Strong relationships at work have always been important. They are essential to career success, and we often spend more time with the people we work with than our own families. Research has shown the benefits of these relationships include a greater sense of wellbeing and trust, better collaboration and knowledge-sharing between colleagues, worker satisfaction, innovative thinking, and better performance.
Both employers and employees benefit from healthy workplace relationships.
For some people, these connections come easy, whether working in person or remotely, but not for everyone. And now that we are beginning to step away from more than a year of social distancing and isolation, we may find we all need to make a greater effort to create and nurture these bonds.
We’re all feeling just a little bit awkward in social settings right now – standing closer than six feet apart or potentially not wearing a mask can feel uncomfortable.
Also, a consideration is ‘how’ we work and collaborate. Many companies have found so much success with remote work that they are planning to continue with this model. Most employees (68%) value the option to continue working remotely. Others will be going back to a traditional workplace, and many will be doing some hybrid version of both.
The post-pandemic work dynamic will require all of us to rethink how we foster and improve workplace relationships.
For leaders, fostering beneficial workplace relationships requires being strategic.
Have a plan and share it.
To set a team up for success, provide information well in advance of any changes to company plans or policies. Clearly set expectations for everyone. According to Harvard Business Review, the human brain needs to be able to “…create patterns that help us predict our futures and keep us safe.”
Not providing adequate information causes unnecessary anxiety. People need to feel safe and relaxed about the future to collaborate effectively and build relationships.
Start meetings with a question.
It’s important to have a strong team dynamic that inspires loyalty between members. To achieve this, people need to get to know each other.
Try starting team meetings by having people answer a simple question. At Engagement Multiplier, we start meetings by asking, “What’s the one thing you’re feeling great about right now?” It gets everyone talking, builds connections, and facilitates information exchange. (Want to make meetings more productive and dynamic? Try our EPIC Meeting™ framework.)
Share a laugh.
Shared laughter heightens our sense of similarity and impacts how much we like each other. Work opportunities for laughter into meetings. Try starting a meeting by asking people to recount something that recently made them laugh.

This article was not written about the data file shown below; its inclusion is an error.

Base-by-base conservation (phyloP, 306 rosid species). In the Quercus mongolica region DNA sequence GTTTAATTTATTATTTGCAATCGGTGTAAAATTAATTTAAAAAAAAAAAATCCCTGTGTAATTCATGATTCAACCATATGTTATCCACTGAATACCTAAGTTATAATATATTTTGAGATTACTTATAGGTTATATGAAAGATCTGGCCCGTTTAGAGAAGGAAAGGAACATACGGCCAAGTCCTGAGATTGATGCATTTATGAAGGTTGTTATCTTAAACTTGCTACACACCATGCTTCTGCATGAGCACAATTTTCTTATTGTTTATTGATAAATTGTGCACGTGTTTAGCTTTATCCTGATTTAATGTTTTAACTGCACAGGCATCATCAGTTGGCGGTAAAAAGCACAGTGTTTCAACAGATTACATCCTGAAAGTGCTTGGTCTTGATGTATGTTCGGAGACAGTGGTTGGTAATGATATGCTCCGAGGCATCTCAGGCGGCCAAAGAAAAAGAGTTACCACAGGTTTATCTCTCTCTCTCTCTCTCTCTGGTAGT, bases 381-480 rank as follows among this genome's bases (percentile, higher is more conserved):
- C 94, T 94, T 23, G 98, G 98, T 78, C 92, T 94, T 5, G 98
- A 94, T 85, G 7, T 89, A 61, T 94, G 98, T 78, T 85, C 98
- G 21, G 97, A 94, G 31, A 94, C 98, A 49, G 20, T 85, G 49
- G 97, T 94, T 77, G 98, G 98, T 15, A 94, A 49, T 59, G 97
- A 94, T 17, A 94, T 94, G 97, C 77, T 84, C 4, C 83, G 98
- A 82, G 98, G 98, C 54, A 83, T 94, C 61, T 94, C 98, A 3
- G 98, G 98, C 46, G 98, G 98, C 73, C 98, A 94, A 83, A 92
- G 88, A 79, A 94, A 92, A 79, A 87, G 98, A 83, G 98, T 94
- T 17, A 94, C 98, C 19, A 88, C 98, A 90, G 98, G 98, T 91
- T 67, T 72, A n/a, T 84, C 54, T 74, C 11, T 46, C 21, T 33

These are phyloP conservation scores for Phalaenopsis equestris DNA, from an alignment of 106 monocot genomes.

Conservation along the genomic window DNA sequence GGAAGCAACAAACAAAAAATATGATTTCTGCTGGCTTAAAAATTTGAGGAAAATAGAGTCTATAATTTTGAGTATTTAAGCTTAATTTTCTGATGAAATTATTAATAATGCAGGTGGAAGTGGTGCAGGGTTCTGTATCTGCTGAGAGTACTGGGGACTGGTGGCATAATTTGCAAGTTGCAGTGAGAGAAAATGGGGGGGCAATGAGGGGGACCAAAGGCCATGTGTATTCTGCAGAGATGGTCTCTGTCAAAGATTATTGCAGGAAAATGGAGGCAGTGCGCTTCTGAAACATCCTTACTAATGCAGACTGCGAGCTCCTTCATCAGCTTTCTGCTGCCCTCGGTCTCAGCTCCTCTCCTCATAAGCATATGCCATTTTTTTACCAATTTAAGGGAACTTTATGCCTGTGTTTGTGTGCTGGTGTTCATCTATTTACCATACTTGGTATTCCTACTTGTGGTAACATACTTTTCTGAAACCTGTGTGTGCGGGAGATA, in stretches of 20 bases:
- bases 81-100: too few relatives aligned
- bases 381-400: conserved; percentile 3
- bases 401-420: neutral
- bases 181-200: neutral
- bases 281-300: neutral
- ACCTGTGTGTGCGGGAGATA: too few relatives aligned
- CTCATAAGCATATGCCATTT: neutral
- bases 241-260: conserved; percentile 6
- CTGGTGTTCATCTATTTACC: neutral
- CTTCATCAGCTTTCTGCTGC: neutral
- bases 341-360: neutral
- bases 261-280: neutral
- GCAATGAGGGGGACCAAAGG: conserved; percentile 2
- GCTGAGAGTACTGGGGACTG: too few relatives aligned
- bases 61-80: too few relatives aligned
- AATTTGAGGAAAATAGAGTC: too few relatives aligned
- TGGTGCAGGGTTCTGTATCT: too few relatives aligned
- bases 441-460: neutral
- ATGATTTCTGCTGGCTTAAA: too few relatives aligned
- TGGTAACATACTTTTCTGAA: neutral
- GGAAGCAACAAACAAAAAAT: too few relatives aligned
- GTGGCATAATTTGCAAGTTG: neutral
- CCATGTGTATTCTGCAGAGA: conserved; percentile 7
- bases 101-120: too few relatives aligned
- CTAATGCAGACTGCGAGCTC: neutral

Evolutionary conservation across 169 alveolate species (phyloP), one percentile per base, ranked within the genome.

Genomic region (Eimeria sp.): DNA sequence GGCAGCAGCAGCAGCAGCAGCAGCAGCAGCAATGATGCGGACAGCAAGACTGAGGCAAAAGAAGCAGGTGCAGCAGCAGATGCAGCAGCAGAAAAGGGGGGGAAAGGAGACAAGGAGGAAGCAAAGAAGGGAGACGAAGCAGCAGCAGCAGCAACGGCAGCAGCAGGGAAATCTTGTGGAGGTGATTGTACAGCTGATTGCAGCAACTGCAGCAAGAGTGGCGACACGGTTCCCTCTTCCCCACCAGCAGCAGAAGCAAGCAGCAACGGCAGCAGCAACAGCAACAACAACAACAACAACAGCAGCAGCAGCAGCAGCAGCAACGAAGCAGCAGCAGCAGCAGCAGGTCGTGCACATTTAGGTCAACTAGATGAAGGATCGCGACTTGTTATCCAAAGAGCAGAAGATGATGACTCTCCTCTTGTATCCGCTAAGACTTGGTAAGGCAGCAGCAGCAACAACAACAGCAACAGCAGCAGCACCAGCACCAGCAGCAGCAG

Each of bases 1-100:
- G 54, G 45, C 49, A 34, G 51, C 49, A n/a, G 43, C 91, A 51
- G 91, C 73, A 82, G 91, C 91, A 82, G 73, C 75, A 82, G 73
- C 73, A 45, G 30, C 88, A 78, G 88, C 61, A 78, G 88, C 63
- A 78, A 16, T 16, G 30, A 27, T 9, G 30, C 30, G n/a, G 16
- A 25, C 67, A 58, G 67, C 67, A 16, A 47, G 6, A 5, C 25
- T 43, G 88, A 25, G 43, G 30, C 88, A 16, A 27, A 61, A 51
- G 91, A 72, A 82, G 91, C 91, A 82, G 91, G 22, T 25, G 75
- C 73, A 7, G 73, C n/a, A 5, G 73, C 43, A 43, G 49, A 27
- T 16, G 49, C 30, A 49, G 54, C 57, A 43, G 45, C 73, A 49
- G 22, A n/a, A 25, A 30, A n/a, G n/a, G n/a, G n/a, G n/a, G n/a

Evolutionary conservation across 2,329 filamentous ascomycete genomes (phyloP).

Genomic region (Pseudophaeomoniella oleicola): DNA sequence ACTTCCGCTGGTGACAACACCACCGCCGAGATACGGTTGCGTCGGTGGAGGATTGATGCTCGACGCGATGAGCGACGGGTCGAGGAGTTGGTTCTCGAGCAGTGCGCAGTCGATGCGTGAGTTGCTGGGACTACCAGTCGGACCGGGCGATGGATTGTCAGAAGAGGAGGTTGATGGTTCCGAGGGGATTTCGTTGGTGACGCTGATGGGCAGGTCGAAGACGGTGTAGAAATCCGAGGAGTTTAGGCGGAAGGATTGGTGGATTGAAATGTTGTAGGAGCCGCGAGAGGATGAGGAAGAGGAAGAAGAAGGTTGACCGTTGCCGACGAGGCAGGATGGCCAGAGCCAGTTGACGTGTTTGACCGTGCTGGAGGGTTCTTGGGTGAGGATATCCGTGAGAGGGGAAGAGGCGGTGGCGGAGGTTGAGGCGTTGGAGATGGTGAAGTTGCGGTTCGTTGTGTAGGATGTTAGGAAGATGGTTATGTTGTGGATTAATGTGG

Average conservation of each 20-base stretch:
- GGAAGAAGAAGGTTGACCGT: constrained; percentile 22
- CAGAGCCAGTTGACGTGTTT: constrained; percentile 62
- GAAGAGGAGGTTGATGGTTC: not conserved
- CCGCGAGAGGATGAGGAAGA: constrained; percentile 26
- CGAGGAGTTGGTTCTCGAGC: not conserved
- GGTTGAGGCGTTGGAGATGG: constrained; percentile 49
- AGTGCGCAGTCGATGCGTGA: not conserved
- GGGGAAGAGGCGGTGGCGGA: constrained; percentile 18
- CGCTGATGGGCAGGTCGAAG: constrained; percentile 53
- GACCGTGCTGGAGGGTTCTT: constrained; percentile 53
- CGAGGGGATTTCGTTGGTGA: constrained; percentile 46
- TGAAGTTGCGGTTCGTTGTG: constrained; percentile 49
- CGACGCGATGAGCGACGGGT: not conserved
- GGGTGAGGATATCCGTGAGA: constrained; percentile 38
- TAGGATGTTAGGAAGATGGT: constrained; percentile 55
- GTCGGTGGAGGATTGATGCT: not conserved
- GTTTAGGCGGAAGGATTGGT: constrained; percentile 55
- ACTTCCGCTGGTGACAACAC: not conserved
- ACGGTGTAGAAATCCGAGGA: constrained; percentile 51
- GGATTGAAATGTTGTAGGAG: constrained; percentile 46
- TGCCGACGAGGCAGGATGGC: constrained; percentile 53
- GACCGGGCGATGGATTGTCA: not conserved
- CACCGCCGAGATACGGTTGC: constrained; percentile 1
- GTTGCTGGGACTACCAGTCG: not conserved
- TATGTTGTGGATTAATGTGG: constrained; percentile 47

Shared laughter gives people a sense of similarity and likeability. It comforts and helps us let our guard down.
Show empathy and patience.
It’s important to show empathy and patience for those who struggled with relationships even before the pandemic. Loneliness was a challenge before 2020. The pandemic just exacerbated an existing problem.
Not all find it easy to connect with colleagues and it’s not something that can be forced.
Try creating opportunities for employees to connect by making time for people to simply get together, either in person or virtually. How about a virtual yoga class or a walking meeting outside? And don’t forget a tried and true favorite, invite the team to a happy hour – maybe even a virtual one.
Promote effective communication practices.
Whether working remotely or in an office, clear and frequent communication to keep team members connected on a project and targets is essential.
Poor communication habits have the potential of creating a culture of distrust among workers. People get stressed and concerned about what others are doing which can cause unnecessary confusion and conflict.
This can be mitigated by using standard company communication channels to keep everyone informed. Who should do this? All of us. The information must flow down from leadership, up from workers, and laterally among colleagues.
Moving beyond what leaders must do to promote healthy workplace relationships, we all must do our part – for our own sake.
Culture is everyone’s responsibility
We can’t assume that because we are not in charge that creating a welcoming workplace culture is not our responsibility.
We ‘are’ the culture we work in.
If we want to work in a place that has great morale and shared values, we must be willing to partner with leadership and our peers in creating that environment. And we have to be personally responsible for how others relate to us.
To start, we must be positive and speak well of others. A positive attitude toward our work and coworkers is a powerful tool in building trust and creating an environment where all of us can flourish – and nurture healthy relationships.
Challenging ourselves (and each other) to assume positive intent is another step we can take in building healthy relationships. Simply starting from the belief that other people are doing their best (as opposed to actively working to undermine or disappoint you) can be transformative. It’s easier said than done – noted author Patrick Lencioni, in his book The Advantage, describes “the fundamental attribution error” as the human tendency to falsely attribute the negative behavior of others to their character, while attributing our own negative behaviors to our environment.
We build trust by being responsible for our own work and actions. When we make mistakes, we have to accept accountability, and when we succeed we have to acknowledge the teamwork that got us there. We must express our appreciation and show respect for our colleagues.
As John Donne aptly wrote, “No man is an island…” We succeed together and we fail together.
To create and nurture healthy and beneficial workplace relationships we must create that culture together.